On 2013-09-04 18:59, Junio C Hamano wrote:
> "Philip Oakley" <philipoak...@iee.org> writes:
>> From: "Junio C Hamano" <gits...@pobox.com>
>>> John Keeping <j...@keeping.me.uk> writes:
>>>> I think there are two distinct uses for pull, which boil down to:
>>>> (1) git pull
>>> Peff already covered (1)---it is highly doubtful that a merge is
>>> "almost always wrong". In fact, if that _were_ the case, we should
>>> simply be defaulting to rebase, not failing the command and asking
>>> between merge and rebase like jc/pull-training-wheel topic did.
>>> We simply do not know what the user wants, as it heavily depends on
>>> the project, so we ask the user to choose one (and stick to it).
>> We only offer a limited list. It won't be sufficient for all use
>> cases. It wasn't for me.
> Very interesting. Tell us more.
I'm a bit late to the discussion, but I wanted to chime in. I detest
'git pull' and discourage everyone I meet from using it. See:
for my reasons.
Instead, I encourage people to do this:
git config --global alias.up '!git remote update -p; git merge
and tell them to run 'git up' whenever they would be tempted to use a
plain 'git pull'.
I usually work with a central repository with topic branches. I follow
this rule of thumb:
* When merging a "same-named" branch (e.g., origin/foo into foo, foo
into origin/foo), it should always be a fast-forward. This may
* When merging a "differently-named" branch (e.g., feature.xyz into
master), it should never be a fast-forward.
In distributed workflows, I think of 'git pull <collaborator-repo>
<their-branch>' as merging a differently-named branch (I wouldn't be
merging if they hadn't told me that a separate feature they were working
on is complete), so I generally want the merge commit. But when I do a
'git pull' without extra arguments, I'm updating a same-named branch so
I never want a merge.
When merging a differently-named branch, I prefer the merge --no-ff to
be preceded by a rebase to get a nice, pretty graph:
* merge feature.xyz <- master
| * xyz part 3/3
| * xyz part 2/3
| * xyz part 1/3
* merge feature.foo
| * foo part 2/2
| * foo part 1/2
* merge feature.bar
The explicit merge has several benefits:
* It clearly communicates to others that the feature is done.
* It makes it easier to revert the entire feature by reverting the
merge if necessary.
* It allows our continuous integration tool to skip over the
work-in-progress commits and test only complete features.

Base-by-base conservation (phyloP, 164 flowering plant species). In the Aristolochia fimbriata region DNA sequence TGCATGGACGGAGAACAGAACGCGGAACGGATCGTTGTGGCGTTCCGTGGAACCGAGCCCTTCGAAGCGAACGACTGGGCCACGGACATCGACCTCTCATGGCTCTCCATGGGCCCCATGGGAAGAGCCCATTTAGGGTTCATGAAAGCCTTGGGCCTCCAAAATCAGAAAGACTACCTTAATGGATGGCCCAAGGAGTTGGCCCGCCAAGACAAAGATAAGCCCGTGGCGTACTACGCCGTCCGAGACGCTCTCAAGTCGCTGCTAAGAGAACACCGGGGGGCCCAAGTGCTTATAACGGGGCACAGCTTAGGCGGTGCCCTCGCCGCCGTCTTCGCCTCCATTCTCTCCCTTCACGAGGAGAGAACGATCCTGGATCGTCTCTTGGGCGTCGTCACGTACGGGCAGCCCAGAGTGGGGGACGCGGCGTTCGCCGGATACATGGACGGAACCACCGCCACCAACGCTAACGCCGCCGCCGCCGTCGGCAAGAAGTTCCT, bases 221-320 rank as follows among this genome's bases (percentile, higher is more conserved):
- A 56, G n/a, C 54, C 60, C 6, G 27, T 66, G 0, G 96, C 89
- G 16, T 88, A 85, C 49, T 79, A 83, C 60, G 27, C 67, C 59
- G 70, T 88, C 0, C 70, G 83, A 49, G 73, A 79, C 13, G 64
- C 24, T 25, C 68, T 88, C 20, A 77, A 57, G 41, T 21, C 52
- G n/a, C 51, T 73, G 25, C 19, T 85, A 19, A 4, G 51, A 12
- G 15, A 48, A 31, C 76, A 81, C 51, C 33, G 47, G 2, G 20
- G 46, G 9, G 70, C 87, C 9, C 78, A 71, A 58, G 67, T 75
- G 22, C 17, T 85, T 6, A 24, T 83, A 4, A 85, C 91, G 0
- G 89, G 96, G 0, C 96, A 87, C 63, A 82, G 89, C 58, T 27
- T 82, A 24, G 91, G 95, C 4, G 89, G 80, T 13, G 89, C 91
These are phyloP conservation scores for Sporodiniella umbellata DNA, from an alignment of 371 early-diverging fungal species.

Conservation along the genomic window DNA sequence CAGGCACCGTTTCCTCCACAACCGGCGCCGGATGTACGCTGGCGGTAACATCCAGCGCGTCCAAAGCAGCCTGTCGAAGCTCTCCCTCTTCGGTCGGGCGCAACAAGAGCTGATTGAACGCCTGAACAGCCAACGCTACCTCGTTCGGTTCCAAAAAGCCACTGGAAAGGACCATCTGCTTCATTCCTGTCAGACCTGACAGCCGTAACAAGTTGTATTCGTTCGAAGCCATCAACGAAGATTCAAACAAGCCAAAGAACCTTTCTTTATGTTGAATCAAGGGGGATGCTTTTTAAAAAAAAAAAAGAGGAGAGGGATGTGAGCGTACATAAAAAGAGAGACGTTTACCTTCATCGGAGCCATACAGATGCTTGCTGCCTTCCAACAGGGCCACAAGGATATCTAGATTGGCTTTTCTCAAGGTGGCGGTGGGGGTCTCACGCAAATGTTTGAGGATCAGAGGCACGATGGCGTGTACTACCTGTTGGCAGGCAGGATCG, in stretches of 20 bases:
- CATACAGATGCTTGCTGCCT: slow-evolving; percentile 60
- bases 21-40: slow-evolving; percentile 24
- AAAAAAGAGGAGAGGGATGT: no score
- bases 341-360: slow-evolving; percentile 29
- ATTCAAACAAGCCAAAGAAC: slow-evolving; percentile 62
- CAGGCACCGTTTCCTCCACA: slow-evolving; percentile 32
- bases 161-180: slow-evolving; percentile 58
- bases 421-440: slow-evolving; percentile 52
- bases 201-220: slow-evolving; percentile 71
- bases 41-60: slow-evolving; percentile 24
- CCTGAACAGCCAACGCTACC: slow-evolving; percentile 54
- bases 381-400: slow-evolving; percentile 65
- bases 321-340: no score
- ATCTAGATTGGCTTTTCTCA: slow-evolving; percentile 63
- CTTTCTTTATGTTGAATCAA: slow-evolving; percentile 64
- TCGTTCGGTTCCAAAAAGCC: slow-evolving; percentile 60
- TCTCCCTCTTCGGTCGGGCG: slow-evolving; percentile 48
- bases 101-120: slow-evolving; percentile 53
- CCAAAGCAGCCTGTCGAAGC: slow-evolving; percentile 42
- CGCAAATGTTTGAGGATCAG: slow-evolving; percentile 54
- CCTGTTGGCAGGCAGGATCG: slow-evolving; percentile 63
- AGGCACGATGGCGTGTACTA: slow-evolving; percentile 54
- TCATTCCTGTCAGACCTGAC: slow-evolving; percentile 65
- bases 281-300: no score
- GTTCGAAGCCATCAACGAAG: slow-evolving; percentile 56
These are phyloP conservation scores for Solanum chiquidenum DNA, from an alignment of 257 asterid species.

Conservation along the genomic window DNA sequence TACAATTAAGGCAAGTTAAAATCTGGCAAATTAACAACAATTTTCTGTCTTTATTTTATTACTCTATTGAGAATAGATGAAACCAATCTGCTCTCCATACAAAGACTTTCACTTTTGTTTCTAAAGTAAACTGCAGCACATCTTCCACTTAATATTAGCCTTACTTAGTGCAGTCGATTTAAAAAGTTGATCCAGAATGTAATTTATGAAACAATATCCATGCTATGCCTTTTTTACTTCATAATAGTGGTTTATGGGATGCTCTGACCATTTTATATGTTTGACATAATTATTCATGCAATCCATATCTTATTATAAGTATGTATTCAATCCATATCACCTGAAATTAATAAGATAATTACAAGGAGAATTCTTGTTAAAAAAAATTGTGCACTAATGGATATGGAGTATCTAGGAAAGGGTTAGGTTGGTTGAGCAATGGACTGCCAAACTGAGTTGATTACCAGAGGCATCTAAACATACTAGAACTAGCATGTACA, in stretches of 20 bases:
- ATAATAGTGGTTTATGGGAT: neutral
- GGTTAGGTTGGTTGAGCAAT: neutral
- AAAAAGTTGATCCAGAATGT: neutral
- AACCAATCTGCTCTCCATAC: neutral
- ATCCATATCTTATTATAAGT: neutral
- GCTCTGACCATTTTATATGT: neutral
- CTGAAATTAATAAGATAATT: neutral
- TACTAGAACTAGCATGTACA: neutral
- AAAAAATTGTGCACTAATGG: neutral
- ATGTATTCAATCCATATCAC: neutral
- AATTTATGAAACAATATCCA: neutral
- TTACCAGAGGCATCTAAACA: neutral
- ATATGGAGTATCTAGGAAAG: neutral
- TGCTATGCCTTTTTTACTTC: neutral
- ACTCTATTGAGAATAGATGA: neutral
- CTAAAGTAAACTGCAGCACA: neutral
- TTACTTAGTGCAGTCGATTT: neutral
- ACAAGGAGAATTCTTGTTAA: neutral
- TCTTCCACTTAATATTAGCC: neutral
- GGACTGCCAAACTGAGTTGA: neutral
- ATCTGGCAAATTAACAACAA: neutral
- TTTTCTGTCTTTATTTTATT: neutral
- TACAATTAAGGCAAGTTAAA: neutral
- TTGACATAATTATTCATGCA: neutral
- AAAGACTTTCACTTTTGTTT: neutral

* It makes it easier to review the entire feature in one diff.
* 'git log --first-parent' shows a high-level summary of the changes
over time, while a normal 'git log' shows the details.
> When "git pull" stops because what was fetched in FETCH_HEAD does
> not fast-forward, then what did _you_ do (and with the knowledge you
> currently have, what would you do)?
I stop and review what's going on, then make a decision:
* usually it's a rebase
* sometimes it's a rebase --onto (because the branch was
force-updated to undo a particularly bad commit)
* sometimes it's a rebase -p (because there's an explicit merge of a
different branch that I want to keep)
* sometimes it's a reset --hard (my changes were made obsolete by a
different upstream change)
* sometimes it's a merge
* sometimes I do nothing. This is a fairly regular pattern: I'm in
the middle of working on something that I know will conflict with
some changes that were just pushed upstream, and I want to finish
my changes before starting the rebase. My collaborator contacts me
and asks, "Would you take a look at the changes I just pushed?" If
I type 'git pull' out of habit to get the commits, then I'll make a
mess of my work-in-progress work tree. If I type 'git up' out of
habit, then the merge --ff-only will fail as expected and I can
quickly review the commits without messing with my work tree or
Even if I always rebase or always merge, I want to briefly review what
changed in the remote branch *before* I start the rebase. This helps me
understand the conflicts I might encounter.
Thus, ff-only always works for me. I might have to type a second merge
or rebase command, but that's OK -- it gives me an opportunity to think
about what I want first. Non-ff merges are rare enough that the
interruption isn't annoying at all.
> In a single project, would you
> choose to sometimes rebase and sometimes merge, and if so, what is
> the choice depend on? "When I am on these selected branches, I want
> to merge, but on other branches I want to rebase?"
My choice depends on the circumstances of the divergence. It's never as
simple as branch X always has this policy while branch Y has that policy.
> Are there cases where you do not want to either rebase nor merge?
> If so what do you want to do after "git pull" fetches from the other
> side? Nothing?
> Side note: a knee-jerk response to a "yes" answer to the
> last question from me has always been "then why are you
> running 'git pull' in the first place.
Habit/muscle memory/I'm tired and not thinking 100% clearly.
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